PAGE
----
Mark Handley

A Platform for High Performance and Flexible Virtual Routers on Commodity Hardware

By: 
Norbert Egi, Adam Greenhalgh, Mark Handley, Mickael Hoerdt, Felipe Huici, Laurent Mathy, and Panagiotis Papadimitriou
Appears in: 
CCR January 2010

Multi-core CPUs, along with recent advances in memory and buses, render commodity hardware a strong candidate for software router virtualization. In this context, we present the design of a new platform for virtual routers on modern PC hardware. We further discuss our design choices in order to achieve both high performance and flexibility for packet processing.

ROAR: Increasing the Flexibility and Performance of Distributed Search

By: 
Costin Raiciu, Felipe Huici, Mark Handley, and David S. Rosenblum
Appears in: 
CCR October 2009

To search the web quickly, search engines partition the web index over many machines, and consult every partition when answering a query. To increase throughput, replicas are added for each of these machines. The key parameter of these algorithms is the trade-off between replication and partitioning: increasing the partitioning level improves query completion time since more servers handle the query, but may incur non-negligible startup costs for each subquery. Finding the right operating point and adapting to it can significantly improve performance and reduce costs.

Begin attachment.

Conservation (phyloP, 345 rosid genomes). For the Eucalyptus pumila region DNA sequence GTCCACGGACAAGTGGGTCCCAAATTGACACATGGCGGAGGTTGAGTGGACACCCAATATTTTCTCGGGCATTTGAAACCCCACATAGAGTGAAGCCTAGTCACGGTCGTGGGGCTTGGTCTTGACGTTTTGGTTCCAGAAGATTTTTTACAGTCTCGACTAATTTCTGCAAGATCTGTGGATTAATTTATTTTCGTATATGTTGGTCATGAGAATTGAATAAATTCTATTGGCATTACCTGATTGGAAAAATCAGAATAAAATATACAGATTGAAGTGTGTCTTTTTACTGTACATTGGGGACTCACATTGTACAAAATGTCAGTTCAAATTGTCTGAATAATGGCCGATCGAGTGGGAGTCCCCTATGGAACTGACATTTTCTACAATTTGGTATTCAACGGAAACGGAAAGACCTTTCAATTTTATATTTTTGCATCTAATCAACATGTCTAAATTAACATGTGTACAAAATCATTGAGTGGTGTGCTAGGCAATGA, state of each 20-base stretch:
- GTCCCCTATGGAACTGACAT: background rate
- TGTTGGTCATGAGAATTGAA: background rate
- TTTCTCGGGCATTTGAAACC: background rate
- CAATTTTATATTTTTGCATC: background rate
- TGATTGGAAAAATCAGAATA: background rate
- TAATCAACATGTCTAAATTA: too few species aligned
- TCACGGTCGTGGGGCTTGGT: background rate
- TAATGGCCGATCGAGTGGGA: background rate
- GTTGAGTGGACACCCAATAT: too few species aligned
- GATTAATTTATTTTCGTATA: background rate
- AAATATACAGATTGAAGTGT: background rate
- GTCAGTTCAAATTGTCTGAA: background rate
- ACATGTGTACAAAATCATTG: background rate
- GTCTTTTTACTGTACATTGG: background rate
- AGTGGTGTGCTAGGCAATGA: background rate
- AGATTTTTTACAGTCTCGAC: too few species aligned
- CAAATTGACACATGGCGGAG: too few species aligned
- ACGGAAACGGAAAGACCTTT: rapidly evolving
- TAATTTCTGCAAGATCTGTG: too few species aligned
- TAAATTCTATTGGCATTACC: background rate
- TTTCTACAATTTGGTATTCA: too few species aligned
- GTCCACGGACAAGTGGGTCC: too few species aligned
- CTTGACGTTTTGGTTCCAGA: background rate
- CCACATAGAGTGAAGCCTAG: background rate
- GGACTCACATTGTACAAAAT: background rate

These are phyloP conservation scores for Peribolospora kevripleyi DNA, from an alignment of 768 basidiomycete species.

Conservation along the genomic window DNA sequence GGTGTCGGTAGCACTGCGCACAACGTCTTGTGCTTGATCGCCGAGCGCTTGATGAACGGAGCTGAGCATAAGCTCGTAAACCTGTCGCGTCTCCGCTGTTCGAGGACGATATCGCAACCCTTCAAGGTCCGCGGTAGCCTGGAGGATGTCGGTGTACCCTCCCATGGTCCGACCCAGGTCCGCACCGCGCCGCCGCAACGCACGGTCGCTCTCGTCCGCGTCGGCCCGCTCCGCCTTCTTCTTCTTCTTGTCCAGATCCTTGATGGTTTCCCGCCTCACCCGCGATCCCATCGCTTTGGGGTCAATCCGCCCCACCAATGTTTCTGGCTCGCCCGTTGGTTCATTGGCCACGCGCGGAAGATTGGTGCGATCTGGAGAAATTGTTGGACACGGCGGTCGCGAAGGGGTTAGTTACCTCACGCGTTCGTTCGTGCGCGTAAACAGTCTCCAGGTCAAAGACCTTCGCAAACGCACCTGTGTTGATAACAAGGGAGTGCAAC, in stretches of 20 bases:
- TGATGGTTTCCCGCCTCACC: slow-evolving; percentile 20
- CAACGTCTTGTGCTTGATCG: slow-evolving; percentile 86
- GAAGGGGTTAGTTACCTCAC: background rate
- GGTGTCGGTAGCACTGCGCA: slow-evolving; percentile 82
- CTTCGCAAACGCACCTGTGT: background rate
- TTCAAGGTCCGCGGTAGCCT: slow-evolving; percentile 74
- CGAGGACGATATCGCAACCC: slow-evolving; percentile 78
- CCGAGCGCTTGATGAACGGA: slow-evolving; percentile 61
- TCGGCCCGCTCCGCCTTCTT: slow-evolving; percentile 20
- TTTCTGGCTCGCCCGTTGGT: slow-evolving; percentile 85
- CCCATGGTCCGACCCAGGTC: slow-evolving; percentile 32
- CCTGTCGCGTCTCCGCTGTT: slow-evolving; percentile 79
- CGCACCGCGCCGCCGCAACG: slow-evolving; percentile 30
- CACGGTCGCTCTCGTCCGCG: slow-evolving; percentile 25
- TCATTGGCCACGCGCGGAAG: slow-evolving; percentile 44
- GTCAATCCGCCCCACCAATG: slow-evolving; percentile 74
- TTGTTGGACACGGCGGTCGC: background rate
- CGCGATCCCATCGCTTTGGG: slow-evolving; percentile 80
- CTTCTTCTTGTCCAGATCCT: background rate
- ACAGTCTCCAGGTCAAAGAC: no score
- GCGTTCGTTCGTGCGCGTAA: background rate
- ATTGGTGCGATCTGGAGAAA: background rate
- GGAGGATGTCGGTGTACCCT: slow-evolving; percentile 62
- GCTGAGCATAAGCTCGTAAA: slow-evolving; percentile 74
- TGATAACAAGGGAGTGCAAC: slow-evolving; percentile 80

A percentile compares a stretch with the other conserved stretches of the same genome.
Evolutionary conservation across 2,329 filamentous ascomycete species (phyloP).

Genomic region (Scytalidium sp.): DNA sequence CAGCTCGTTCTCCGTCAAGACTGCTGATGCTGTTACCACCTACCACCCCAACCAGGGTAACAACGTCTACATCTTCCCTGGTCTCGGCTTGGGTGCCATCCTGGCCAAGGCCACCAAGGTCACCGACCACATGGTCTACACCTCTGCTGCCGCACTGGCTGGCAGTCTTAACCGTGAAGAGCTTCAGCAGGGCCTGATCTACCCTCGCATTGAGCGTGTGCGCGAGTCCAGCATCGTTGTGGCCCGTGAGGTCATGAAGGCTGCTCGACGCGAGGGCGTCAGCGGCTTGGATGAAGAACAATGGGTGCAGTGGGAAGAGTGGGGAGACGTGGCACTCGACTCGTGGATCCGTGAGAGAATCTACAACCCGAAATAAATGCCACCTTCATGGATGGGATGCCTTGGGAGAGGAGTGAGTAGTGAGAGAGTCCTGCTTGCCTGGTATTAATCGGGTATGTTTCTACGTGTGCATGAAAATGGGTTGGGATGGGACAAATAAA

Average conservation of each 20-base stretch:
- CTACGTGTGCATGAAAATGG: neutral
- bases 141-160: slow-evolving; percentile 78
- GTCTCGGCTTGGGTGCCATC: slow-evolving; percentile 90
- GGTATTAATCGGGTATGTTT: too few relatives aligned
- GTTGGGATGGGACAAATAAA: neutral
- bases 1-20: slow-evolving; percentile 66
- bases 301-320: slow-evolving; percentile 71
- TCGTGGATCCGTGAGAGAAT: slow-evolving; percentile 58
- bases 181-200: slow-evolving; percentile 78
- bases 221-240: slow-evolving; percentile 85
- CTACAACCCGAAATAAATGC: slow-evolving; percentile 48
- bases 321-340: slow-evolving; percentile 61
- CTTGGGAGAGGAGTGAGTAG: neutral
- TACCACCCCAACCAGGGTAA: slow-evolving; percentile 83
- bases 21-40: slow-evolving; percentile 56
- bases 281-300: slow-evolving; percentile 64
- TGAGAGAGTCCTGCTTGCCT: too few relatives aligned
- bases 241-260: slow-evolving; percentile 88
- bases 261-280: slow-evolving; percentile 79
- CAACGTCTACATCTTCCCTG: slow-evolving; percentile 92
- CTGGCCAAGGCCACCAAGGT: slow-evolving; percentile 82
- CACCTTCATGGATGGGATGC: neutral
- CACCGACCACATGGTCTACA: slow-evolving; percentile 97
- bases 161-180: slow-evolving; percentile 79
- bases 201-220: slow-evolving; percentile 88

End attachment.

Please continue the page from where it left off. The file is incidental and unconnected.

Dagstuhl Perspectives Workshop on End-to-End Protocols for the Future Internet

By: 
Jari Arkko, Bob Briscoe, Lars Eggert, Anja Feldmann, and Mark Handley
Appears in: 
CCR April 2009

This article summarises the presentations and discussions during a workshop on end-to-end protocols for the future Internet in June 2008. The aim of the workshop was to establish a dialogue at the interface between two otherwise fairly distinct communities working on future Internet protocols: those developing internetworking functions and those developing end-to-end transport protocols. The discussion established near-consensus on some of the open issues, such as the preferred placement of traffic engineering functionality, whereas other questions remained controversial.

Flow Processing and the Rise of Commodity Network Hardware

By: 
Adam Greenhalgh, Felipe Huici, Mickael Hoerdt, Panagiotis Papadimitriou, Mark Handley, and Laurent Mathy
Appears in: 
CCR April 2009

The Internet has seen a proliferation of specialized middlebox devices that carry out crucial network functionality such as load balancing, packet inspection and intrusion detection. Recent advances in CPU power, memory, buses and network connectivity have turned commodity PC hardware into a powerful network platform. Furthermore, commodity switch technologies have recently emerged offering the possibility to control the switching of flows in a fine-grained manner.

Public Review By: 
Chadi Barakat

Network functionalities such as intrusion detection and load balancing are often implemented in specialized expensive middleboxes plugged inside the network. But, with the advent of commodity hardware and network switches, it is time to think about leveraging these new and cheap resources to support the same functionalities with lower cost without compromising efficiency. This is in the same spirit that software radio, virtual machines and virtual routers, have been introduced. The implementation of network functionalities in a kind of software environment has the further advantage of making them easily manageable and extendable to other applications (on software timescales).